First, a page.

The European Litter Prevention Association

National Litter Prevention Plan a Step Closer in Belgium

8 February 2016

The impetus to create a €17 million national litter prevention programme in Belgium continues apace. After the Flemish Region in the northern part of the country, the Walloon Region in the south has signed up to the plan, which is to be financed by producers.

On 1 February, Carlo di Antonio, the environment minister in the region of Wallonia (one of Belgium’s three federal regions) signed an agreement with Fost Plus (the national scheme for separate collection and recycling of used packaging in Belgium, run by producers), FEVIA (the Belgian food industry association) and COMEOS (the Belgian federation for commerce and services). The deal would see €5.4 million every year pumped into the fight against littering in Wallonia.

This move follows the mid-January agreement between the same producers groups and the Flemish environment minister Joke Schauvliege to invest €9.6 million annually in Flanders to the same end. It now remains for the Brussels Capital Region to follow suit. This would seem to be a formality with the two biggest populations already covered. Financing of the plan by producers is conditional on all three of the country’s federal regions signing up to it. It is the first time that such a large fund has been put forward by producers in Belgium with the specific intention of promoting litter prevention.

The plans emerging in Belgium mirror in many respects the arrangements in place for many years in the Netherlands, where producers provide a €25 million annual budget for litter prevention. Governments and producers around the EU may now consider if these forerunners are a model that could be replicated in other territories. This is especially relevant now as the European Commission has proposed that producers take legal and financial responsibility to communicate about prevention of littering in its 2 December 2015 legislative proposals on waste.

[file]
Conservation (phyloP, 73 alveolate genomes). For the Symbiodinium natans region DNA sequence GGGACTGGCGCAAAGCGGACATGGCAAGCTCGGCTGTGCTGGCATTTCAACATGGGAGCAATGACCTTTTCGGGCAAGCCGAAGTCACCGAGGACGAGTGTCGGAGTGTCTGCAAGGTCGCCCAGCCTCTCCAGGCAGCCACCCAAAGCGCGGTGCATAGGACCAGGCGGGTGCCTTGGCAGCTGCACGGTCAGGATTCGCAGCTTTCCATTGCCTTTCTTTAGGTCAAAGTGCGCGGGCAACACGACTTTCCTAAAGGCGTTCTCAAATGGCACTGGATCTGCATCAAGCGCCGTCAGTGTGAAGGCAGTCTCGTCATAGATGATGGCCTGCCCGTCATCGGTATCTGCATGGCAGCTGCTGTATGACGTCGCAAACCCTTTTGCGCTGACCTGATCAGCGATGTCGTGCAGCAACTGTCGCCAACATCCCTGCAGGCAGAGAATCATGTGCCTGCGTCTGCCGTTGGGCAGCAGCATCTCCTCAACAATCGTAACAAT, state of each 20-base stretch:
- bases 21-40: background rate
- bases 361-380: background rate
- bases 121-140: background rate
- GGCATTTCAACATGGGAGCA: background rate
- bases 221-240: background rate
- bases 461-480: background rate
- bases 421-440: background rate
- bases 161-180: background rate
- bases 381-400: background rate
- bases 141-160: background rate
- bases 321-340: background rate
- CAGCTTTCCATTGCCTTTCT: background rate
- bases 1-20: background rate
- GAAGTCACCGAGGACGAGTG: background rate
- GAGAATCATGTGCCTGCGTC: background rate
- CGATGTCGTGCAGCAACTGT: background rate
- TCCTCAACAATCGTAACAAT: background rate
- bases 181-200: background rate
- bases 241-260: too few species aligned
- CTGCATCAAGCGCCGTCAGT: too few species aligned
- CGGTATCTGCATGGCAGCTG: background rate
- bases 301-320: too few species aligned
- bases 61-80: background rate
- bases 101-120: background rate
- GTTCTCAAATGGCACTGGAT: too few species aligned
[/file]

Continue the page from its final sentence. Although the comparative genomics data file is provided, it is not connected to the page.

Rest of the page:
The litter prevention plan was put forward as an alternative to a controversial proposal to introduce a nationwide deposit-return scheme in Belgium for beverage cans and bottles. Producers organisations argued – convincingly, it seems – that the set-up and running costs of such a scheme were extremely high, that it would fundamentally undermine FostPlus and would not resolve the broader challenge of littering.

Thanks to the effective working relationship between FostPlus, local authorities and citizens, Belgium is the top performer in the EU when it comes to collection and recycling of used packaging. Let’s hope that the same effectiveness can be brought to the national litter prevention programme which now needs to be defined more precisely by local authorities working with producers.